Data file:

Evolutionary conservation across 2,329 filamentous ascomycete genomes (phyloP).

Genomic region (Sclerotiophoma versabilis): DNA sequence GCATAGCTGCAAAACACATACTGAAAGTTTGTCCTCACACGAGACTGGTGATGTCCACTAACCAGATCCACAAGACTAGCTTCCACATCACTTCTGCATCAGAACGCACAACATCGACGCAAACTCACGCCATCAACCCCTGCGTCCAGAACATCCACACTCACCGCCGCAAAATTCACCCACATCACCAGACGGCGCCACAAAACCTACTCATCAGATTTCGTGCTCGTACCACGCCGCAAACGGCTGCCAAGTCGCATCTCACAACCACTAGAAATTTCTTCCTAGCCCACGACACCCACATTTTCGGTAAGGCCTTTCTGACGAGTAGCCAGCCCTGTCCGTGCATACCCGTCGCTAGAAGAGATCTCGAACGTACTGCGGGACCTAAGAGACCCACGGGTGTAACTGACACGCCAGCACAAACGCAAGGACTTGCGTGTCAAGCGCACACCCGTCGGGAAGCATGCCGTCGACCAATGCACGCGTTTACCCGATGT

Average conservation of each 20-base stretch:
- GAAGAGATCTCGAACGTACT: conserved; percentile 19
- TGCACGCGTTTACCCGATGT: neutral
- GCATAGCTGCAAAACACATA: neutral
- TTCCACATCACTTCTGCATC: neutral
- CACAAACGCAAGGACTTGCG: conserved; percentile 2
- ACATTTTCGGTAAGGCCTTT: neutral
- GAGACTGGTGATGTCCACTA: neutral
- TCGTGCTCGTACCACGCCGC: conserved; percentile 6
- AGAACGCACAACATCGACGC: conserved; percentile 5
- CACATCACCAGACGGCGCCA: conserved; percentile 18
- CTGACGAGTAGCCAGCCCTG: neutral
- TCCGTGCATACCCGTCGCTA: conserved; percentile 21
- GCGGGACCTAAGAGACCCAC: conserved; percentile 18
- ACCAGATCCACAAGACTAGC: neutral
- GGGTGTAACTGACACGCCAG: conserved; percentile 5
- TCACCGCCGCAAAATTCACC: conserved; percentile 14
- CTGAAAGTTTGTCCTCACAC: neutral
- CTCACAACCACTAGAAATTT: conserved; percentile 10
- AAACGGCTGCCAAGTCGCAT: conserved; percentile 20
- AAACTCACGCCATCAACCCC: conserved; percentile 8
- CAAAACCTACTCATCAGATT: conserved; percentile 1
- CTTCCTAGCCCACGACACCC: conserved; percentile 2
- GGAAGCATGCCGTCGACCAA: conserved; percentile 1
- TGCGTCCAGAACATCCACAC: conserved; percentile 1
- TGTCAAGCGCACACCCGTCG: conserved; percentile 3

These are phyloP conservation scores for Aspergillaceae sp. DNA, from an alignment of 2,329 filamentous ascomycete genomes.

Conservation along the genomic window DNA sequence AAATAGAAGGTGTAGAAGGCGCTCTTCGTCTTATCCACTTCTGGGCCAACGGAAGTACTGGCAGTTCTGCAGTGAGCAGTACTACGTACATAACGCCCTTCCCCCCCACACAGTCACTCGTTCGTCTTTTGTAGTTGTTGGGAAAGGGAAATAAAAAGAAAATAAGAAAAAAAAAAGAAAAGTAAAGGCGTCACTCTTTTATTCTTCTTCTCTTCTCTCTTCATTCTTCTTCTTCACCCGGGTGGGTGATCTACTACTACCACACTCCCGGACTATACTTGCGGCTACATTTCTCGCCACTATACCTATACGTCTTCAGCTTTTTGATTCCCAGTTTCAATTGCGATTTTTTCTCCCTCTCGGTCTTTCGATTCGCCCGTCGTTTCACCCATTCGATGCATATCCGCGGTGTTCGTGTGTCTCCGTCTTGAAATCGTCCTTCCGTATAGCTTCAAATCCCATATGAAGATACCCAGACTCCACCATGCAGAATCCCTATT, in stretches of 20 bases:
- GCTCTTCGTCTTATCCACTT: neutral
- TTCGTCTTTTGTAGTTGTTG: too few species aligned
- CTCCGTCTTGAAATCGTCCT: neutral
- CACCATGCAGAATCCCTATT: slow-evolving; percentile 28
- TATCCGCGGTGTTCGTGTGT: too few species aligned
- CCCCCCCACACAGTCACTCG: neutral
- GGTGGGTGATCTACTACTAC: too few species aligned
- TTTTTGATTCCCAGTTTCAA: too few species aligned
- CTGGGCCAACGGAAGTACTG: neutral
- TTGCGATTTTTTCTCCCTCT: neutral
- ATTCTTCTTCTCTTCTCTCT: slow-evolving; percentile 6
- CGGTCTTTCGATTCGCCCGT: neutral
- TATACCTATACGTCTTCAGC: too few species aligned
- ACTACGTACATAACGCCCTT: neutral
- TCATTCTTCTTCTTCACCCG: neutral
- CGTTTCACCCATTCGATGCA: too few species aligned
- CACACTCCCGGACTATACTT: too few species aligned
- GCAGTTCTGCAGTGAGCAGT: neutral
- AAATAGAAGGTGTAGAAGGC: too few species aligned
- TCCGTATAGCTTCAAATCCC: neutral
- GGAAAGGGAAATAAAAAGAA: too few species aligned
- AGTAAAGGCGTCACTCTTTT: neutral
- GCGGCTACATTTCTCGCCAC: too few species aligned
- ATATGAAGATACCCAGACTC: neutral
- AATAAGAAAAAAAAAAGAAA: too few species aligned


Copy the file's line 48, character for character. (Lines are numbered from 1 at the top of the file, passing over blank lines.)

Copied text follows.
- GCAGTTCTGCAGTGAGCAGT: neutral